IR35 rules have now changed, which will affect off-payroll appointments in the private sector.
The new rules, which are commonly known as IR35, will affect businesses who engage workers through an intermediary. An intermediary can be a partnership, an LLP or single person limited company but the most common example is a personal service company.
IR35 was introduced to assess whether contractors are, in fact, employees when they take on work for their clients. The rules were introduced to ensure that income tax and national insurance payments were made, as if the workers were just normal employees. However, IR35 has been a constant issue, with many struggling to understand the rules, and HMRC struggling to fight cases successfully.
The new rules only apply to medium and large businesses. The regulations for small businesses remain unaffected and the rules for applying IR35 will remain with the intermediary.
A medium or large business or company is defined by the companies act 2006 and will apply to companies, LLP’s, unregistered companies and overseas companies.
A business is medium or large if it satisfies two or more of the following conditions
– Turnover more than £10.2m
– Balance sheet total of more than £5.1m
– An average of more than 50 employees
Businesses not classed as small who engage with intermediaries will now need to consider the new rules.
How businesses should prepare:
– Conduct a review of your contractors – review all contracts that you have in place with workers and agencies – it is your responsibility to decide on how to treat your workers, and you will face risk of a HMRC assessment should the incorrect decision be made.
– Determine which contractors fall ‘inside’ or ‘outside’ the rules – assess contractors on a case-by-case basis. Consider making use of the Government’s Check Employment Status for Tax (CEST) tool.
– Communicate your findings with your contractors – keep in touch with contractors, have an open conversation about your decision on their status, reassure them and understand the impact on them and the questions they may have.
– Have a clear agreement in place – any new contractors which you work with from April will need a new policy, which should include their employment status. You will need to confirm your decision on their status by issuing a Status Determination Summary to the entity making the payment.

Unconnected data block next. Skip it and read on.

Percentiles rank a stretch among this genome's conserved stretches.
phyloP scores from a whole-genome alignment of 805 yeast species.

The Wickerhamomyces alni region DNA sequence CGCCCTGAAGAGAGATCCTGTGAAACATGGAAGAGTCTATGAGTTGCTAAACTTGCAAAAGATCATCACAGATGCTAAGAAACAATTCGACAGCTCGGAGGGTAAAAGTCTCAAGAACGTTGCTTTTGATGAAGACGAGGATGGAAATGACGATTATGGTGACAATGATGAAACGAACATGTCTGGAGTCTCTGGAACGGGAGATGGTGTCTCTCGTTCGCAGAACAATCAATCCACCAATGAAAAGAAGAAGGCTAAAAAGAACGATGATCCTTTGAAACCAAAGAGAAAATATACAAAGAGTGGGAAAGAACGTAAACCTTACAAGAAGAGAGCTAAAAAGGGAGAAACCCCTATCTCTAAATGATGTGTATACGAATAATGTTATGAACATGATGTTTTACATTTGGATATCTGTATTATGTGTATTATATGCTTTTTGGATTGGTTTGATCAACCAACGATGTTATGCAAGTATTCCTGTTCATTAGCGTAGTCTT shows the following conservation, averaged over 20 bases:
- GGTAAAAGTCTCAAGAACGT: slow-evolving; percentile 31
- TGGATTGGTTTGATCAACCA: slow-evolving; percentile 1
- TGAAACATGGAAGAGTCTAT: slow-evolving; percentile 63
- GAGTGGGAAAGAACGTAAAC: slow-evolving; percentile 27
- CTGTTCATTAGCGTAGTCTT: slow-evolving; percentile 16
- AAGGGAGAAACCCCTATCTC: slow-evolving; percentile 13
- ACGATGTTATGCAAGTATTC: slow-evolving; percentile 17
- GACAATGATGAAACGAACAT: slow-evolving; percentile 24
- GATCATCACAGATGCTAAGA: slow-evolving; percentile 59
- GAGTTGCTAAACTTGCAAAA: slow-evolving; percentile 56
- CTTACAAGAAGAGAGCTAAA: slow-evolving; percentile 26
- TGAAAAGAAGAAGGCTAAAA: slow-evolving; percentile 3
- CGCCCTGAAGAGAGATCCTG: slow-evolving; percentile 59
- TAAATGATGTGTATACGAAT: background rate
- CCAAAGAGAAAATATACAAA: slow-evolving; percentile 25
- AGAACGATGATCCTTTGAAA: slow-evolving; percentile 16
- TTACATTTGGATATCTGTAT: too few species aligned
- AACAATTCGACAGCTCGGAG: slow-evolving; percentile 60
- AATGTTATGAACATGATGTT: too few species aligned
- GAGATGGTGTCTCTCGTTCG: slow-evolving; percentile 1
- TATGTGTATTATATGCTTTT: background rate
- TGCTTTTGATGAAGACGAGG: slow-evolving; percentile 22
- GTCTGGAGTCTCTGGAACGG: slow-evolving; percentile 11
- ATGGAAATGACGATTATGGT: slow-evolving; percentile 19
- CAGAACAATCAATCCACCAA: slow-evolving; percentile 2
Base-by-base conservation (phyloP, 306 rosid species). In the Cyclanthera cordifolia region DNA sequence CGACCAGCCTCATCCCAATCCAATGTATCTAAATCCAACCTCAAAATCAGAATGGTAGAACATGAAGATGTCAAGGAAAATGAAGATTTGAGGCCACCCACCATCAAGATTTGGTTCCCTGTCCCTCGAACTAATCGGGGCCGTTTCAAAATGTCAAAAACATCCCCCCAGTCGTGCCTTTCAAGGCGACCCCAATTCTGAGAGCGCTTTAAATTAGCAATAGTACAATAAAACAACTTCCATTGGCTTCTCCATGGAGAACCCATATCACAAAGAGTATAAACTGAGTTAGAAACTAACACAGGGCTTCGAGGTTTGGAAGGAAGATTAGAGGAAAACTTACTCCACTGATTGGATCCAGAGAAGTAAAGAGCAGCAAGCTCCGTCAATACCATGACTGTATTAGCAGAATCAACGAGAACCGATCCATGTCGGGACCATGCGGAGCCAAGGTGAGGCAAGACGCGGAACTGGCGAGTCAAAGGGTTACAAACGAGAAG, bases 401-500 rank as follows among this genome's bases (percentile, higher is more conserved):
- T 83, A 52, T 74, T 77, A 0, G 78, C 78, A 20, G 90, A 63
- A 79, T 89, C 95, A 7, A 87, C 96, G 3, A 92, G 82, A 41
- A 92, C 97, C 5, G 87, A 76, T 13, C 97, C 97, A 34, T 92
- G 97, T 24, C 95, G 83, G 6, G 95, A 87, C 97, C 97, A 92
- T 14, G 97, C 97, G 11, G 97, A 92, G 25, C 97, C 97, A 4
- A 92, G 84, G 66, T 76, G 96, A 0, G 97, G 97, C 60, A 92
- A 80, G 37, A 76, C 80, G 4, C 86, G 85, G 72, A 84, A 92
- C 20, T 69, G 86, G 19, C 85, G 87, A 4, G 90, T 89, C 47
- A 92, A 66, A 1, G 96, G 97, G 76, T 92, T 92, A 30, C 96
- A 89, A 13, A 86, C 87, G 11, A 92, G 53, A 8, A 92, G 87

– Dispute Policy – it is entirely possible that the contractors may dispute your decision and they have the right to do so. You need to have a dispute policy in place and respond to any challenges within 45 days of the status being disputed.
– Prepare for higher costs – many contractors may increase their prices to compensate for the tax implications, so prepare and plan for this increase.
– Put those that are ‘inside’ the rules onto your HR and payroll system – you’ll need to put those contractors that are ‘inside’ the rules onto your payroll system, marking them as an off-payroll worker. The net amount invoiced (i.e. excluding VAT) will be treated as gross salary, and you will need to deduct PAYE and National Insurance contributions. It will then be your responsibility to pay these over to HMRC. If the contractor operates through an agency, then it’s the agency’s responsibility to deduct tax and inform HMRC.
Although HMRC has confirmed they will not be enforcing any fines for the first 12 months, it is important for businesses to demonstrate that they have made efforts to comply with the legislation or face the risk of penalties.
As these reforms are now imminent, it’s crucial for both contractors and companies that may be affected by this change of legislation, to get everything in order as soon as possible.
Get in touch
If you have any questions regarding the IR35 changes, please contact Julie Walsh on the details below.